How Sashee Chandran raised $1.9 million from top tier VCs without connections in Silicon Valley
In late 2017, Tea Drops founder and CEO Sashee Chandran hit a breaking point: “If I don’t hire someone to relieve me of operations, I am going to run myself ragged,” she remembers thinking.
She was two years into running her California based-business, Tea Drops, which sells high quality tea leaves molded into small shapes. When stirred into hot water, the “drops” dissolve to offer the rich, aromatic flavor of loose leaf tea, without the need for a kettle or strainer. Grocery store tea bags were never good enough for Chandran — who grew up with tea brewed by her Chinese mother and Sri Lankan father — so she sought to recreate an authentic loose leaf tea experience, paired with modern convenience.
Today, Tea Drops has taken off: Its products are sold in over 3,000 retailers nationwide, spanning grocery stores like Whole Foods and luxury brands like Neiman Marcus. It also brings in well over $1 million in revenue annually — a milestone only 4.2% of all women-owned firms achieve, according to the National Association of Women Business Owners. And celebrities are giving rave reviews: Chrissy Teigen tweeted on October 22, “I can’t stop telling everyone I interact with about this tea … If you come to my house, you are hearing about this tea.”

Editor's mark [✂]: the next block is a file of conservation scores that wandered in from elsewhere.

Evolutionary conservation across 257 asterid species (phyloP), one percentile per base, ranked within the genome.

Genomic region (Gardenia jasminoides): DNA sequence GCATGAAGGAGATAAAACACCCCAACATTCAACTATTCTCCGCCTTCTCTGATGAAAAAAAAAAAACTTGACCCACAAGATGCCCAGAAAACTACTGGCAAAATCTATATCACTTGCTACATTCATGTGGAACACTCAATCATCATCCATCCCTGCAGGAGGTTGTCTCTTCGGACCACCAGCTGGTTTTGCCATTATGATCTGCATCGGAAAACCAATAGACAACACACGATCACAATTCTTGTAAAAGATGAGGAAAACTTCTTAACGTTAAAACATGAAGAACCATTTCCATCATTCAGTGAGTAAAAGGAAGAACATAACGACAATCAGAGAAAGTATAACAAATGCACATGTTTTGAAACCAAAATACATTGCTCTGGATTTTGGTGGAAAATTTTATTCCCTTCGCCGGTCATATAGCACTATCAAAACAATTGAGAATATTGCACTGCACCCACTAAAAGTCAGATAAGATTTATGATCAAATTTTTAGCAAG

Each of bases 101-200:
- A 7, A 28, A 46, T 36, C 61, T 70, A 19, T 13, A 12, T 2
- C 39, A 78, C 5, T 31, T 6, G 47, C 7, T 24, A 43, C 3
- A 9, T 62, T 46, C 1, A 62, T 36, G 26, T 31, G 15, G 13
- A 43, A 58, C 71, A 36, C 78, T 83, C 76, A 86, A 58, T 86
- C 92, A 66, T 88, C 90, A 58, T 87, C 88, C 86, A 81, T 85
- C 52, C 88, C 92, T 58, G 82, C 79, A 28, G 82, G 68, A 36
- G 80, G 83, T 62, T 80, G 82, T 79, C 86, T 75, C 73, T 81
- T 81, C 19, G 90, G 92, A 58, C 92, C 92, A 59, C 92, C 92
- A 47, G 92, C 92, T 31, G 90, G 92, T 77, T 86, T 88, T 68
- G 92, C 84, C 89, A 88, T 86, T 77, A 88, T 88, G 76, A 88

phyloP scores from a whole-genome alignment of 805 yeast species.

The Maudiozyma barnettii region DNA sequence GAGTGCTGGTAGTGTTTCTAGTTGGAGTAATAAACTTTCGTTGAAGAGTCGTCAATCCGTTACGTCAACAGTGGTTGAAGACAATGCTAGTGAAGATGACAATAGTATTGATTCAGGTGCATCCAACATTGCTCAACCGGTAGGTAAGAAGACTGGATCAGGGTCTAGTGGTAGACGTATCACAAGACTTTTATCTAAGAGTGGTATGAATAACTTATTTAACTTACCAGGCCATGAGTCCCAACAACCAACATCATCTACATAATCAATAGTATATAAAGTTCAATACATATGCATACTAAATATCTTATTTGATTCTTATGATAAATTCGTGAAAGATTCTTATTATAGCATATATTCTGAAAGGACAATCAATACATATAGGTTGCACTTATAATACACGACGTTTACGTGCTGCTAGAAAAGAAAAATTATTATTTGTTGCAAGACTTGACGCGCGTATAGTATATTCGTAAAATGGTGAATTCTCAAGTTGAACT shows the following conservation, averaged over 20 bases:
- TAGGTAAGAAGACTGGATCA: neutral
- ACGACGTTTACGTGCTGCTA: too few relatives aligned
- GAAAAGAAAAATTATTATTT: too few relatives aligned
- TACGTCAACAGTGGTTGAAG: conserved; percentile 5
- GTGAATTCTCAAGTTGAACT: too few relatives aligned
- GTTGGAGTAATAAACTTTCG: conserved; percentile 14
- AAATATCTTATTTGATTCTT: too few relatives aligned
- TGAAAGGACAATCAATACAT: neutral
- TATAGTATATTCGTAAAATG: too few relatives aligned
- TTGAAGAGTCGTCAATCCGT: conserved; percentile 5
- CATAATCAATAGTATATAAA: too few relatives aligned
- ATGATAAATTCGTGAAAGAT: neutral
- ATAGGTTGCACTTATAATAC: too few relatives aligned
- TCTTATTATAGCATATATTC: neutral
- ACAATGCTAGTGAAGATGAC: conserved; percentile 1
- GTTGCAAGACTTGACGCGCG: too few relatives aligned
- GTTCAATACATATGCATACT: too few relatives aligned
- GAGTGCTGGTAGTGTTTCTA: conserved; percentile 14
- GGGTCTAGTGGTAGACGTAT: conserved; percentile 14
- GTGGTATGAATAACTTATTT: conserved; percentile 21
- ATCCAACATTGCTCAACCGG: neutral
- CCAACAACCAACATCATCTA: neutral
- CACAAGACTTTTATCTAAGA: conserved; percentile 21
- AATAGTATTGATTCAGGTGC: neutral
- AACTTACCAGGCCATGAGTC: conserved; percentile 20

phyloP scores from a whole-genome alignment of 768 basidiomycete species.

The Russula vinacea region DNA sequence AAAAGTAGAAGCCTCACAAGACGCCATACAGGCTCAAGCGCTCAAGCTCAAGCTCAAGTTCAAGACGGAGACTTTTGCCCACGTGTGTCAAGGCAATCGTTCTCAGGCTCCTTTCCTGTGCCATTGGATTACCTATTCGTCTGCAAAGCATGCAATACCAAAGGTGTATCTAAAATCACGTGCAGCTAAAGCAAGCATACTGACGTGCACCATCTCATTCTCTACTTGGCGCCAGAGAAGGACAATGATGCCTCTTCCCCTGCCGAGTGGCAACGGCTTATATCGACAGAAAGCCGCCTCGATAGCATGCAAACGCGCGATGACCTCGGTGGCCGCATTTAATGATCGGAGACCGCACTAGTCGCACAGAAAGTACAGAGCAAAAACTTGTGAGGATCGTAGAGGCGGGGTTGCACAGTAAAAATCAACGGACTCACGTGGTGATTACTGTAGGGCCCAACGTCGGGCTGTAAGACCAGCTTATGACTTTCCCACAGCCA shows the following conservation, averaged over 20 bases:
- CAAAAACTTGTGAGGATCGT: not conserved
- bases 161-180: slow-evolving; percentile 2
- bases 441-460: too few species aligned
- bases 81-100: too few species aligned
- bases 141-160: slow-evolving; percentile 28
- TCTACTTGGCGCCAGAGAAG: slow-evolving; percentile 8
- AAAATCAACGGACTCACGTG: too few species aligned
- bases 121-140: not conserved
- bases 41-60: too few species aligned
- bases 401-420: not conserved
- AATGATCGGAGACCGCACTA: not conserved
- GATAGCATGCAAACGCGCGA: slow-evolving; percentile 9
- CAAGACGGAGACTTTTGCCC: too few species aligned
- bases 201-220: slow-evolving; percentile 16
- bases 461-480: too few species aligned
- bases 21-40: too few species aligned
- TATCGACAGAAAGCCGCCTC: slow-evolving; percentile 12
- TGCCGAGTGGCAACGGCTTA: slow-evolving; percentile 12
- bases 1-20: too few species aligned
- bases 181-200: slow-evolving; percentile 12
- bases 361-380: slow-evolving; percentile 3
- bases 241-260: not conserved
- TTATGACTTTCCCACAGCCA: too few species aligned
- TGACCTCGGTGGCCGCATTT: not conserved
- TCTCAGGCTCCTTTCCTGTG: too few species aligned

But in 2017, growing pains were mounting. Chandran, who bootstrapped the business and had only taken a small amount of capital from an accelerator program, was scrambling to run Tea Drops on her own. Sourcing ingredients, scaling production, investing in packaging and marketing, negotiating contracts with retailers, and working with vendors — all at the same time — was adding up.
“When you’re working that many hours a day, you just can’t have any form of self care,” Chandran tells MarketFit @ Rho, the official blog of Rho Business Banking. “You just can’t by definition. You’re not caring for yourself. I knew that was going to be a huge detriment in the long run.”
She needed to hire a team. But to do that, she would need to take on real investment. “That’s when I came to the full realization: I needed to raise money,” she says.
Bootstrapping the early years
Chandran first began testing tea blends in her kitchen in 2014, while working full time in marketing at eBay. By 2015, she wanted to explore it as a business.
After testing the product at local farmers markets, Chandran was convinced she had something great. She quit her job and dove into Tea Drops full time. The first step was scaling production, so Chandran went to her local bank to ask for a small business loan.
“They told me, ‘Well, you know, you don’t have enough history of doing business,’” she remembers. “I only had maybe $30,000 in sales.”
So instead, she opted to take out a home equity line of credit on the home she’d recently purchased.